The bank reported the 86% decline in Q3 profits to $843m (£673m, €756m) but this was said to include two exceptional items – the disposal of its Brazilian business, leading to a $1.7bn write-down, and a $1.4bn change in the bank’s credit spread.
It also suffered a $658m headwind from the strengthening US dollar.
These items aside, HSBC’s adjusted profits rose by 7% to $5.6bn, adjusted operating expenses fell by 3.5% while adjusted revenues were up 2.1%.
It said it was 59% through its share buyback programme, which was expected to complete in late 2016 or early 2017.
Laith Khalaf, senior analyst at Hargreaves Lansdown, said: “HSBC’s results show you can’t make an omelette without breaking eggs, and the bank’s efforts to refocus on its Asian roots have weighed down reported profits this quarter, thanks to a large loss resulting from disposal of its Brazilian operations.
“However the underlying business numbers from HSBC were pretty positive, with costs and revenues both heading in the right direction, and the bank’s capital position improving significantly, though this was largely down to a change in regulatory requirements.”
Uncertain regulatory environment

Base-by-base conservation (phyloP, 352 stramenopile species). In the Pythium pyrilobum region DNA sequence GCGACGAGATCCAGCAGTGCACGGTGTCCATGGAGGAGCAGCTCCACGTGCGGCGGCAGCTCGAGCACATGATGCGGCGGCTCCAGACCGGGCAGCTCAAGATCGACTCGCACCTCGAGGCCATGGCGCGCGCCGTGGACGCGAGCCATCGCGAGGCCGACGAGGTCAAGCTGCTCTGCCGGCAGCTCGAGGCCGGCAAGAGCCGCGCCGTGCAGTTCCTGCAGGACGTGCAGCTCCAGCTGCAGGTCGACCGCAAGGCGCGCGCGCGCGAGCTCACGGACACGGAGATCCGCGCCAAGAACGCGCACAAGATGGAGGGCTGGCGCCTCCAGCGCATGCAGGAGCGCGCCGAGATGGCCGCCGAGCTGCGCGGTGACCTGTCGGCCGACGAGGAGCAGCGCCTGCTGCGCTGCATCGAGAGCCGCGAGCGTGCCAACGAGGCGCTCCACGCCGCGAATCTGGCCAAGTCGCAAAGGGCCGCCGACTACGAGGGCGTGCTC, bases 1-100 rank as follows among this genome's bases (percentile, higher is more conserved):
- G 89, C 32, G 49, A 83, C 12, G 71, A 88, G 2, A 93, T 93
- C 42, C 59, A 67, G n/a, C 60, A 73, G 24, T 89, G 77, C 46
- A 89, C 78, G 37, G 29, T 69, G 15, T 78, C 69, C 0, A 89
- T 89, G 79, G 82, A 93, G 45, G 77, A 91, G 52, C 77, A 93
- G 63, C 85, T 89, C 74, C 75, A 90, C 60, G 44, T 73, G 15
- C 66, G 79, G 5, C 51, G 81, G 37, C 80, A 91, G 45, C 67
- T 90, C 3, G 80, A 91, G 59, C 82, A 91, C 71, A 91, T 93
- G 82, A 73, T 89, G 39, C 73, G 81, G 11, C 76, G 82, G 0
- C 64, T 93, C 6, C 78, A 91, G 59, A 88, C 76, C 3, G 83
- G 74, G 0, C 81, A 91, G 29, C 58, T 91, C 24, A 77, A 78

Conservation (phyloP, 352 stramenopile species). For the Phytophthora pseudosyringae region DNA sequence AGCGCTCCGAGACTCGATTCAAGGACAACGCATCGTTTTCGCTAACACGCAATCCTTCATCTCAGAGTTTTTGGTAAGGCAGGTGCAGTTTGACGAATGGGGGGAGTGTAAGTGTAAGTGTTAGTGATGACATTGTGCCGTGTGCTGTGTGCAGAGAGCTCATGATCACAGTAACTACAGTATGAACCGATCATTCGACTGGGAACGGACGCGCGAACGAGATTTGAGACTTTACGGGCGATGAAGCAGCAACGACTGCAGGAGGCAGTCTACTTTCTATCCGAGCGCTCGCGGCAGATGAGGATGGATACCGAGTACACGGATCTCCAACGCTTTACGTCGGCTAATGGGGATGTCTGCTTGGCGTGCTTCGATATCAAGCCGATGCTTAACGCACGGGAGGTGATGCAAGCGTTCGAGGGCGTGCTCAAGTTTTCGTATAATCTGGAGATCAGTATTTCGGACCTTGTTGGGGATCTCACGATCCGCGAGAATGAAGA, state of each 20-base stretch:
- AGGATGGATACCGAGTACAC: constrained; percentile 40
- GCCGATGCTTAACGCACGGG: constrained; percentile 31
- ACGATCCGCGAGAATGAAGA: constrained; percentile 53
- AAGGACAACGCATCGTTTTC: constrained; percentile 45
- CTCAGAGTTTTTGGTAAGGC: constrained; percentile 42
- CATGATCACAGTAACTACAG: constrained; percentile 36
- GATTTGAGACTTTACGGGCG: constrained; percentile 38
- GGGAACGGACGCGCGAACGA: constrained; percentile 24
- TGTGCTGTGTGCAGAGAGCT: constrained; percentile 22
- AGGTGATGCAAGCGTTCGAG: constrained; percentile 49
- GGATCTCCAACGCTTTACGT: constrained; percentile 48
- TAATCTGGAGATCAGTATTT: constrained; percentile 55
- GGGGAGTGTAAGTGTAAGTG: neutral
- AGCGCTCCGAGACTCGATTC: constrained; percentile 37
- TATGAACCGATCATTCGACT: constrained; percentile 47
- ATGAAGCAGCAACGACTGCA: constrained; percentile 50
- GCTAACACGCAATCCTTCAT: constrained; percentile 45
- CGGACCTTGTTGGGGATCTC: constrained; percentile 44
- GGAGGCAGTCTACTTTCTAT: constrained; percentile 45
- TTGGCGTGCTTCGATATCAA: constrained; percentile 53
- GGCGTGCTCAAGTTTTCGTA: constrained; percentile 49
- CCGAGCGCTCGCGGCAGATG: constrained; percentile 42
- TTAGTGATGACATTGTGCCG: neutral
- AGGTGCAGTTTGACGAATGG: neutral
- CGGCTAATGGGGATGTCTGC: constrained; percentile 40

HSBC’s capital position improved, with its Tier 1 capital ratio rising from 12.1% at the end of June to 13.9%, though this was understood to be down to a change in capital requirements for Chinese bank BoCom, one of HSBC’s strategic investments.
This stronger position would allow the bank to better support its dividend policy, invest in the business and contemplate further share buybacks, as appropriate.
HSBC said it also provided “significant capacity to manage the continuing uncertain regulatory environment”.
In the results statement, Stuart Gulliver, group chief executive, said: “Our third quarter performance reflected the strength of our network and the deepening impact of our strategic actions. Reported profits were down, but adjusted profits were higher than last year’s third quarter in all four global businesses and four out of five regions.”
Khalaf added: “Like the other UK banks, low interest rates are depressing returns on HSBC’s lending activities, and there has been a jump in provisions for bad loans, though these remain at relatively low levels.
“The market seems to be gaining confidence that HSBC is going to be able to maintain its dividend, and the bank now trades on a forward yield just above 6%, compared to almost 8% earlier in the year. That’s still pretty high, but has been pared back by a resurgent share price, which has risen by around a third over the last three months.”
Meanwhile Graham Spooner, investment research analyst at The Share Centre said as HSBC profits were still above analyst consensus expectations and were higher than the same period last year, income investors might consider HSBC over other names in the sector.